The obvious or foundational use cases where the business value hypothesis is intuitively clear. Examples of such use cases are energy saving, anomaly detection, automated root cause analysis, failure prediction. The value of these use cases has already been proven by others, the task at hand is to develop and deploy these use cases in the own environment, which may not always be easy to do.
The less obvious or aspirational use cases where the business value hypothesis is yet to be proven. Data can be combined from network, customer domains and call data records as well as transactions that go over the network to arrive at novel insights that are of value, e.g., unsuspected correlations. We refer here to the ideas, internal gut feelings, etc. of combining network data with other sources of data that may yield results but their exact value and monetary of achieved quality improvements has yet to be proved.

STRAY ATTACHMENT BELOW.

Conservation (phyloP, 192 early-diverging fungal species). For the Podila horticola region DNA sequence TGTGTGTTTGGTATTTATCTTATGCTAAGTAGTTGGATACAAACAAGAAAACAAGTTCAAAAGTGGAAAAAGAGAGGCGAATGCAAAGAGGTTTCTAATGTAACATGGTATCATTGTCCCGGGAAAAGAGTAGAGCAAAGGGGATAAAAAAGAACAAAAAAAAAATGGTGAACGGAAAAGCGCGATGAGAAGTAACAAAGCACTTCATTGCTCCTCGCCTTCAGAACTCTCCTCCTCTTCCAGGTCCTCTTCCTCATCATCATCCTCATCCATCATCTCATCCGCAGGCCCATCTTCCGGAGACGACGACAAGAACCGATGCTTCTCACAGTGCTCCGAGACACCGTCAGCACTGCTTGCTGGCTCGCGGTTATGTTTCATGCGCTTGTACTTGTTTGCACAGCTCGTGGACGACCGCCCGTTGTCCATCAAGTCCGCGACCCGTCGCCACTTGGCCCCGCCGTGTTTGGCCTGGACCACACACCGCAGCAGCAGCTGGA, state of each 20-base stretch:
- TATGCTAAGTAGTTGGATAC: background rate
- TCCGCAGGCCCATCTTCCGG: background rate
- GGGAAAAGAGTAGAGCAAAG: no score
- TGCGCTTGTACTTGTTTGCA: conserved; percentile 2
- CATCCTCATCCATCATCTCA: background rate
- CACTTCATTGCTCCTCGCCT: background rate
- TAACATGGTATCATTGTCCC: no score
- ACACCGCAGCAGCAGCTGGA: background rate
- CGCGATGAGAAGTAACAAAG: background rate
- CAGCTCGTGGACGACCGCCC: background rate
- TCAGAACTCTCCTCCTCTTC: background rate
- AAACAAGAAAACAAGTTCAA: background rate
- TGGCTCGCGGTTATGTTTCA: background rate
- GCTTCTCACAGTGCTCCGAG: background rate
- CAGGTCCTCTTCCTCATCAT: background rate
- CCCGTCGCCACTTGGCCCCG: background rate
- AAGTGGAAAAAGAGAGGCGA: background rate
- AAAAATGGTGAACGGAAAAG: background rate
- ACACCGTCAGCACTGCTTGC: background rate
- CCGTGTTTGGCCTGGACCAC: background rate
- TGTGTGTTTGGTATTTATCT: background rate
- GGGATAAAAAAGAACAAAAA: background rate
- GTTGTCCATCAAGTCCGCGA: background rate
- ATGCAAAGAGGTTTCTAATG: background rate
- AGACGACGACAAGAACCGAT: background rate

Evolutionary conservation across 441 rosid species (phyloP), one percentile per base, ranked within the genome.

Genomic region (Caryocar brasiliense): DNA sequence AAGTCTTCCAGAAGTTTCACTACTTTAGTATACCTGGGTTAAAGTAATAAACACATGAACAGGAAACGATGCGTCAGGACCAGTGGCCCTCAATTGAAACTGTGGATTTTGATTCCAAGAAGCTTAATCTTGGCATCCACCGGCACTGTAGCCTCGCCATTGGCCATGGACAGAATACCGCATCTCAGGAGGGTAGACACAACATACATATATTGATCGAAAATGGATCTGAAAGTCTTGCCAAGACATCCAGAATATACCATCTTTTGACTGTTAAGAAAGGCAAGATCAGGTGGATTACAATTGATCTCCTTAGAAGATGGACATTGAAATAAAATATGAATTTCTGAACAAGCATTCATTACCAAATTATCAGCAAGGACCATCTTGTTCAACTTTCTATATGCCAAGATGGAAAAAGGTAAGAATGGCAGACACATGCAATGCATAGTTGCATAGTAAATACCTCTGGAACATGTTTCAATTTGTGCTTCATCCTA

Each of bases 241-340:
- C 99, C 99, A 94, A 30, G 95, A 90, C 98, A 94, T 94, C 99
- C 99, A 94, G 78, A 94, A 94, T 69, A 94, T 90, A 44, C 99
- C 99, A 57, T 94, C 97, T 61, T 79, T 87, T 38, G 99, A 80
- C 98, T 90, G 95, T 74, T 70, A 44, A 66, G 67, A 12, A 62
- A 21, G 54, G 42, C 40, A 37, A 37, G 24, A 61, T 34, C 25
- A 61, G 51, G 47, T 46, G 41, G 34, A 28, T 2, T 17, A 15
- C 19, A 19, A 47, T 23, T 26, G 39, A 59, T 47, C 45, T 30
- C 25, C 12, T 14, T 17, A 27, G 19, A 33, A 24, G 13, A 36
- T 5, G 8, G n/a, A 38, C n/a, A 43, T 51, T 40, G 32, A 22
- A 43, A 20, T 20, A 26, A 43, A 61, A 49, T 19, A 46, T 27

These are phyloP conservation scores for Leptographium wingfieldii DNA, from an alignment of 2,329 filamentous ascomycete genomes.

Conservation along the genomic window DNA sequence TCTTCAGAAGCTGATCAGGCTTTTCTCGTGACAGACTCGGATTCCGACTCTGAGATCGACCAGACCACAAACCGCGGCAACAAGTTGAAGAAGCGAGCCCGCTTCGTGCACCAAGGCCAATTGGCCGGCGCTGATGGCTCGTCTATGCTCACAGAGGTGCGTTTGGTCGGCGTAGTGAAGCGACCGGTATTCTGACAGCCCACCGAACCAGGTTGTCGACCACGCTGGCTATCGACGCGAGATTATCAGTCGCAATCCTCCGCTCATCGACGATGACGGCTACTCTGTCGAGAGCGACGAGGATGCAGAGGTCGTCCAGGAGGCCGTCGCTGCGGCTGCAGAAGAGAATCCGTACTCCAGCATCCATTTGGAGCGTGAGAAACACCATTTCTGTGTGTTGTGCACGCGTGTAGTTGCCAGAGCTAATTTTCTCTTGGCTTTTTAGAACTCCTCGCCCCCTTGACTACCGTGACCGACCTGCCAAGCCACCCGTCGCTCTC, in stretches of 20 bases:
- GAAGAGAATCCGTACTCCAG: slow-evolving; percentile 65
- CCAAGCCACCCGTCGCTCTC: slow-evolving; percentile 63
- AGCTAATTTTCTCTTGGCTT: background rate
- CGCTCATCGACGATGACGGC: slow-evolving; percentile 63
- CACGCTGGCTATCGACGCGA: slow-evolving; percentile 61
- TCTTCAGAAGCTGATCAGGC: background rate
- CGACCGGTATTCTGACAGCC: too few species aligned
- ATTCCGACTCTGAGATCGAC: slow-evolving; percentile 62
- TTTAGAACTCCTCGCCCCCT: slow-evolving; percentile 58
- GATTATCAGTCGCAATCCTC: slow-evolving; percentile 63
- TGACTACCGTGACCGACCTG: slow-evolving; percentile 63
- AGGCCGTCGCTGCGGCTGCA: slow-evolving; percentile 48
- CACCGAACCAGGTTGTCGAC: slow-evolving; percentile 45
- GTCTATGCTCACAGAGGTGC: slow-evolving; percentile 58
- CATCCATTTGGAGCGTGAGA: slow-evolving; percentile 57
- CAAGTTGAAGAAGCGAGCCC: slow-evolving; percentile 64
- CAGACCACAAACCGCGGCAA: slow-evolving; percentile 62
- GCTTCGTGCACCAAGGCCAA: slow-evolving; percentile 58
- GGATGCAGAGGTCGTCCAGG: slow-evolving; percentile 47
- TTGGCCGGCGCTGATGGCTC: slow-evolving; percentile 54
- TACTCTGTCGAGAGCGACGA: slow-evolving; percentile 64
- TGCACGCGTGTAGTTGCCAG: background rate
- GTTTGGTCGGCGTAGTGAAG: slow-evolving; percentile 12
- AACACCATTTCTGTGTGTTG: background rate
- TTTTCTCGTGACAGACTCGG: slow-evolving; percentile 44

The above elaboration on the still existing uncertainty of the monetary values of the data-driven analytics use cases in telco underscores the need for the CSPs to host their very own playgrounds for analytics. In fact, CSPs need an open platform, in which they can easily develop and deploy their own analytical modules but also deploy 3rd party best of breed analytical modules, as CSPs are unlikely to create all analytical models by themselves.
It requires the easy access to network data in an understandable way, to avoid massive time loss in trying to find the right network data sets. Having readily available data models can reduce time and effort to implement use cases by 30 to 50%.
The first step towards the monetization of your Network Data is to create a Value Tree. In this process, it is necessary to recognize what are the various categories of value that can be identified and to specify these categories in more and more detail. The Network Data Value Tree is not static, it continues to evolve as new ideas emerge, and successfully implemented use cases spark new ideas.
Figure 2 Network Data Value Tree Example
In the analysis of which use case to develop, it is important to assess the availability of the right data, and what you want to do with results of the data analytics: what is the required automation to act upon based on these newly obtained insights. Insights that cannot be acted upon have far less value than insights that can be acted upon in an automated way.